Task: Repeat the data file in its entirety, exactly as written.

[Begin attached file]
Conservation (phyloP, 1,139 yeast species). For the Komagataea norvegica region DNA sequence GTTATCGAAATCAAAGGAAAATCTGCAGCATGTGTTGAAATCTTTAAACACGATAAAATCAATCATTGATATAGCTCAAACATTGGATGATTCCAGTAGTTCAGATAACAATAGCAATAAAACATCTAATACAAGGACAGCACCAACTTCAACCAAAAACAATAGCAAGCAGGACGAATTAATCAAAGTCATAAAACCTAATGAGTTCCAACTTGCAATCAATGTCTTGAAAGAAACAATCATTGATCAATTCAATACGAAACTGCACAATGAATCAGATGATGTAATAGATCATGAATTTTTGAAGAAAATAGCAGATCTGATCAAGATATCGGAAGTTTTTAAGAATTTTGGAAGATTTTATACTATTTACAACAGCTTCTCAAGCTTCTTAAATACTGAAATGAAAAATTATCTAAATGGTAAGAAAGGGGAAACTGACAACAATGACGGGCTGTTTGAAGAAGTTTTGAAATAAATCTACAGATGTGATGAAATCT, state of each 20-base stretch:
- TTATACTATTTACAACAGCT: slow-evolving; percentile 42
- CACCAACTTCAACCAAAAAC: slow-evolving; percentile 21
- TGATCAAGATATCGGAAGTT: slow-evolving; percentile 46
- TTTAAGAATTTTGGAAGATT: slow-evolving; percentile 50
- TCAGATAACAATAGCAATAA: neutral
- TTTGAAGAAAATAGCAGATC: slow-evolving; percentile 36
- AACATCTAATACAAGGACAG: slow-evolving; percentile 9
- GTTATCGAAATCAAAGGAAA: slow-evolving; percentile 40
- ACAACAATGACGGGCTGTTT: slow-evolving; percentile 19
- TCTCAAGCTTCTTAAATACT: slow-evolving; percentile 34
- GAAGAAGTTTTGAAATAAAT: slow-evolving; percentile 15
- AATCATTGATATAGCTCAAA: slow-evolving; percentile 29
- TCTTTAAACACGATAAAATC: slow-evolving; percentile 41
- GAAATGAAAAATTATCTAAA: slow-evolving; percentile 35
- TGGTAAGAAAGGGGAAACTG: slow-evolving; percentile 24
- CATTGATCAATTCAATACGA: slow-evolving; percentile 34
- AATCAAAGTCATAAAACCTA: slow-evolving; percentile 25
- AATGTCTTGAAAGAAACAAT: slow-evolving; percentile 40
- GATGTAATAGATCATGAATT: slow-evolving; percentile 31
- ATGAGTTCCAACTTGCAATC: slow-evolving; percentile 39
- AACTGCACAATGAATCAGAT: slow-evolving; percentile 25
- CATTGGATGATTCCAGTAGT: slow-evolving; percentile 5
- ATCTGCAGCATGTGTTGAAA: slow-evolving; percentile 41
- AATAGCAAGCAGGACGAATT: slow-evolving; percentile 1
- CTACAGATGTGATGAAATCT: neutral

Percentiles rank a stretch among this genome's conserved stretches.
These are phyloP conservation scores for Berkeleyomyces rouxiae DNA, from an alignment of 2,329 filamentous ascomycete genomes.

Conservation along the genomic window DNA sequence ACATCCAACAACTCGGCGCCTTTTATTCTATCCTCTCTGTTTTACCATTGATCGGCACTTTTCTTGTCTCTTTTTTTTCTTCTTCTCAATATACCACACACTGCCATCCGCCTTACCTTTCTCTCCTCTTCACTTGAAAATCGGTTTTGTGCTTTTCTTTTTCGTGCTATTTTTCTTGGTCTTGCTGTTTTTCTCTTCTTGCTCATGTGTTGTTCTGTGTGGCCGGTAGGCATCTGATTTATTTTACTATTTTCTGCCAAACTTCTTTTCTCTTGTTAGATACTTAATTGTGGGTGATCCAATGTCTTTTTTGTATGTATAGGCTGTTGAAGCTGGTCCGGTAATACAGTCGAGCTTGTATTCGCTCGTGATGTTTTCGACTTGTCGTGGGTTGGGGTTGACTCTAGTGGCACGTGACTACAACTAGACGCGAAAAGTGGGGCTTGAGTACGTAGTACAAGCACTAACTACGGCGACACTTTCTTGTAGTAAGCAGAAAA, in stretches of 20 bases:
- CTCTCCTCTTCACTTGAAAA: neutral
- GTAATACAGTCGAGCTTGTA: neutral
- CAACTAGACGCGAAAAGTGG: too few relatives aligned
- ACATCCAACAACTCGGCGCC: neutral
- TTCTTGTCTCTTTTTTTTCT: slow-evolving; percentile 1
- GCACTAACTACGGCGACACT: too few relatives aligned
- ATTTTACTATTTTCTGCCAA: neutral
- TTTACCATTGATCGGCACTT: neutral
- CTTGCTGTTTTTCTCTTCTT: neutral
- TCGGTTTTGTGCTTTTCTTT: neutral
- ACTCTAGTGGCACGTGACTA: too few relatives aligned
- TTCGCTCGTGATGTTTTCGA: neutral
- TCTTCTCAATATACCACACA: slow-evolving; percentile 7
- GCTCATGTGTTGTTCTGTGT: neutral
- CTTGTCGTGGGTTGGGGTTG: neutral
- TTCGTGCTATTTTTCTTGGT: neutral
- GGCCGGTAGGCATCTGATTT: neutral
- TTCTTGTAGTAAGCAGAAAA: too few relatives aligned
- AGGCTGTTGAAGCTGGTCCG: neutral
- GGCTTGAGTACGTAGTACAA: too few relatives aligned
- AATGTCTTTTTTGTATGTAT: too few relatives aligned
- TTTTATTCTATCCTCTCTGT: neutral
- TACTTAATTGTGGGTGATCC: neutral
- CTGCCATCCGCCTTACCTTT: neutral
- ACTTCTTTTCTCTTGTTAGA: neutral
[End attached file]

Conservation (phyloP, 1,139 yeast species). For the Komagataea norvegica region DNA sequence GTTATCGAAATCAAAGGAAAATCTGCAGCATGTGTTGAAATCTTTAAACACGATAAAATCAATCATTGATATAGCTCAAACATTGGATGATTCCAGTAGTTCAGATAACAATAGCAATAAAACATCTAATACAAGGACAGCACCAACTTCAACCAAAAACAATAGCAAGCAGGACGAATTAATCAAAGTCATAAAACCTAATGAGTTCCAACTTGCAATCAATGTCTTGAAAGAAACAATCATTGATCAATTCAATACGAAACTGCACAATGAATCAGATGATGTAATAGATCATGAATTTTTGAAGAAAATAGCAGATCTGATCAAGATATCGGAAGTTTTTAAGAATTTTGGAAGATTTTATACTATTTACAACAGCTTCTCAAGCTTCTTAAATACTGAAATGAAAAATTATCTAAATGGTAAGAAAGGGGAAACTGACAACAATGACGGGCTGTTTGAAGAAGTTTTGAAATAAATCTACAGATGTGATGAAATCT, state of each 20-base stretch:
- TTATACTATTTACAACAGCT: slow-evolving; percentile 42
- CACCAACTTCAACCAAAAAC: slow-evolving; percentile 21
- TGATCAAGATATCGGAAGTT: slow-evolving; percentile 46
- TTTAAGAATTTTGGAAGATT: slow-evolving; percentile 50
- TCAGATAACAATAGCAATAA: neutral
- TTTGAAGAAAATAGCAGATC: slow-evolving; percentile 36
- AACATCTAATACAAGGACAG: slow-evolving; percentile 9
- GTTATCGAAATCAAAGGAAA: slow-evolving; percentile 40
- ACAACAATGACGGGCTGTTT: slow-evolving; percentile 19
- TCTCAAGCTTCTTAAATACT: slow-evolving; percentile 34
- GAAGAAGTTTTGAAATAAAT: slow-evolving; percentile 15
- AATCATTGATATAGCTCAAA: slow-evolving; percentile 29
- TCTTTAAACACGATAAAATC: slow-evolving; percentile 41
- GAAATGAAAAATTATCTAAA: slow-evolving; percentile 35
- TGGTAAGAAAGGGGAAACTG: slow-evolving; percentile 24
- CATTGATCAATTCAATACGA: slow-evolving; percentile 34
- AATCAAAGTCATAAAACCTA: slow-evolving; percentile 25
- AATGTCTTGAAAGAAACAAT: slow-evolving; percentile 40
- GATGTAATAGATCATGAATT: slow-evolving; percentile 31
- ATGAGTTCCAACTTGCAATC: slow-evolving; percentile 39
- AACTGCACAATGAATCAGAT: slow-evolving; percentile 25
- CATTGGATGATTCCAGTAGT: slow-evolving; percentile 5
- ATCTGCAGCATGTGTTGAAA: slow-evolving; percentile 41
- AATAGCAAGCAGGACGAATT: slow-evolving; percentile 1
- CTACAGATGTGATGAAATCT: neutral

Percentiles rank a stretch among this genome's conserved stretches.
These are phyloP conservation scores for Berkeleyomyces rouxiae DNA, from an alignment of 2,329 filamentous ascomycete genomes.

Conservation along the genomic window DNA sequence ACATCCAACAACTCGGCGCCTTTTATTCTATCCTCTCTGTTTTACCATTGATCGGCACTTTTCTTGTCTCTTTTTTTTCTTCTTCTCAATATACCACACACTGCCATCCGCCTTACCTTTCTCTCCTCTTCACTTGAAAATCGGTTTTGTGCTTTTCTTTTTCGTGCTATTTTTCTTGGTCTTGCTGTTTTTCTCTTCTTGCTCATGTGTTGTTCTGTGTGGCCGGTAGGCATCTGATTTATTTTACTATTTTCTGCCAAACTTCTTTTCTCTTGTTAGATACTTAATTGTGGGTGATCCAATGTCTTTTTTGTATGTATAGGCTGTTGAAGCTGGTCCGGTAATACAGTCGAGCTTGTATTCGCTCGTGATGTTTTCGACTTGTCGTGGGTTGGGGTTGACTCTAGTGGCACGTGACTACAACTAGACGCGAAAAGTGGGGCTTGAGTACGTAGTACAAGCACTAACTACGGCGACACTTTCTTGTAGTAAGCAGAAAA, in stretches of 20 bases:
- CTCTCCTCTTCACTTGAAAA: neutral
- GTAATACAGTCGAGCTTGTA: neutral
- CAACTAGACGCGAAAAGTGG: too few relatives aligned
- ACATCCAACAACTCGGCGCC: neutral
- TTCTTGTCTCTTTTTTTTCT: slow-evolving; percentile 1
- GCACTAACTACGGCGACACT: too few relatives aligned
- ATTTTACTATTTTCTGCCAA: neutral
- TTTACCATTGATCGGCACTT: neutral
- CTTGCTGTTTTTCTCTTCTT: neutral
- TCGGTTTTGTGCTTTTCTTT: neutral
- ACTCTAGTGGCACGTGACTA: too few relatives aligned
- TTCGCTCGTGATGTTTTCGA: neutral
- TCTTCTCAATATACCACACA: slow-evolving; percentile 7
- GCTCATGTGTTGTTCTGTGT: neutral
- CTTGTCGTGGGTTGGGGTTG: neutral
- TTCGTGCTATTTTTCTTGGT: neutral
- GGCCGGTAGGCATCTGATTT: neutral
- TTCTTGTAGTAAGCAGAAAA: too few relatives aligned
- AGGCTGTTGAAGCTGGTCCG: neutral
- GGCTTGAGTACGTAGTACAA: too few relatives aligned
- AATGTCTTTTTTGTATGTAT: too few relatives aligned
- TTTTATTCTATCCTCTCTGT: neutral
- TACTTAATTGTGGGTGATCC: neutral
- CTGCCATCCGCCTTACCTTT: neutral
- ACTTCTTTTCTCTTGTTAGA: neutral